WWE Brand Split Breakdown: Week of 9/19/16 by Mike Holland

TJR Wrestling

Greetings, Earthlings, and welcome to another jam-packed edition of the Brand Split Breakdown. This is the one and only place to get immediate, opinionated reaction to what worked and what didn’t in the weekly battle of the red and blue brands. I admit to playing hooky last week (I actually attended Smackdown Live in Philly, and if you’d like some thoughts on that you’ll find them after the bell at the end of the column), but between that show and House of Hardcore there was quite a bit of wrestling taking place in the great state of Pennsylvania.

While this week’s ratings may not indicate it, both Raw and Smackdown pulled out some significant stops in the chase for viewers this time around. Raw featured Universal Champion Kevin Owens facing Roman Reigns in a steel cage match (although it was non-title), and Smackdown countered with John Cena going mano a mano with former World champion (and fellow number one contender) Dean Ambrose. With that kind of star power, could either of WWE’s flagship shows overcome the general malaise and produce content worthy of a standing ovation? Let’s take a clip trip together and find out the answer.

Monday Night Raw

Overview: Raw stacked the deck in a pretty big way Monday, not the least of which was the promised debut of the much-heralded cruiserweight division. Seth Rollins continued his very slow and methodical drop down the face rabbit hole courtesy of a backstage segment with Stephanie McMahon and a match with Rusev. Roman squared off against Universal Champ Kevin Owens as mentioned above, and a couple of other critical matches were set up for Sunday’s Clash of Champions card. We also got the penultimate match in the Cesaro/Sheamus “Best of 7” series and a plethora of comedy bits from professional wrestling’s master of hilarity, Chris Jericho. That’s quite a list for a three hour show, so we can’t accuse Raw of not laying it on the line this week. Was it enough? Let’s check.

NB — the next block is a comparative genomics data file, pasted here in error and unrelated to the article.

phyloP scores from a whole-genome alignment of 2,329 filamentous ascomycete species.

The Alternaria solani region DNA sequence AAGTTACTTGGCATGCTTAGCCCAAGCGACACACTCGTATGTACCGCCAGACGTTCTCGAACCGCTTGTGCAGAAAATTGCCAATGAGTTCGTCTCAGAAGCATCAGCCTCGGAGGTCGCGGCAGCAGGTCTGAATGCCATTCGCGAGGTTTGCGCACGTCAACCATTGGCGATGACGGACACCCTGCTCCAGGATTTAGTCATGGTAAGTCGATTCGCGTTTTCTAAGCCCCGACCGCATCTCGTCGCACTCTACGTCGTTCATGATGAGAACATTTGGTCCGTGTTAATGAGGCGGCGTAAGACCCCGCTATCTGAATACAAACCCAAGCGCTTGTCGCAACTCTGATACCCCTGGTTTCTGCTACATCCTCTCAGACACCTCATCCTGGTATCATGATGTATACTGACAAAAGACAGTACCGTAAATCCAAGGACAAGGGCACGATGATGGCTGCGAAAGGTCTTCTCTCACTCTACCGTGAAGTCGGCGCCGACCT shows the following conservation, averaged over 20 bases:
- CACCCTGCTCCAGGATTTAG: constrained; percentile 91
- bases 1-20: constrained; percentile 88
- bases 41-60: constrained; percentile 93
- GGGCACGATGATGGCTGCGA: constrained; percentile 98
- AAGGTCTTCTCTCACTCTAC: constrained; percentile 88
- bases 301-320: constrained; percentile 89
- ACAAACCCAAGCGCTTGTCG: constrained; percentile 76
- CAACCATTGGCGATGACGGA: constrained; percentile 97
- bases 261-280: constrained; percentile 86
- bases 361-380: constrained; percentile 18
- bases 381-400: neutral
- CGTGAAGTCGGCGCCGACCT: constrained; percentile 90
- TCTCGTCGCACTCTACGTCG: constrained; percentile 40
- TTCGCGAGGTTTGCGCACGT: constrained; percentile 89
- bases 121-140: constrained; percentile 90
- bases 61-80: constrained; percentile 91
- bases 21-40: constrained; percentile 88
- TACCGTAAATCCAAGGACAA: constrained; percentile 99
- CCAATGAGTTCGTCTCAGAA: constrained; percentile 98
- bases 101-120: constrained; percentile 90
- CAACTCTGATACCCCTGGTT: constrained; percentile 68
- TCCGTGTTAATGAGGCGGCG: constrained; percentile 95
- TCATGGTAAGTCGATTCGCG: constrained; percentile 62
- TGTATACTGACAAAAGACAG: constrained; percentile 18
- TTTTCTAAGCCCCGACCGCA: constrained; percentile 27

Best Match: The story of Cesaro and Sheamus has been told reasonably well since the series was announced, and while the build of it is probably not very surprising to your average fan (did anyone think once Cesaro went down 3-love that he wouldn’t scratch and claw his way back to tie it up?) it hasn’t taken away from the fact that this feud which admittedly has been done plenty has still managed to feel fresh thanks to its presentation. It’s also elevated Sheamus to a degree in my view, as he’s looked right at home trading moves with Cesaro, one of the best workers on the entire roster of both brands, and cranked up his promos to sound a lot more realistic and a lot less cartoony. I can’t claim to ever be a big fan of the big Irishman, but to be fair to him a big part of it is his presentation. I understand using haircuts and beards to get cheap heat with the fanbase, but when it makes you look absolutely idiotic and you encourage it it’s the wrong kind of heat for someone who’s in theory supposed to be a tough guy. In any case, this series has delivered the goods and seen a bit of everything, from Cesaro being encased in kinesio tape to utilizing some questionable tactics to get his second win.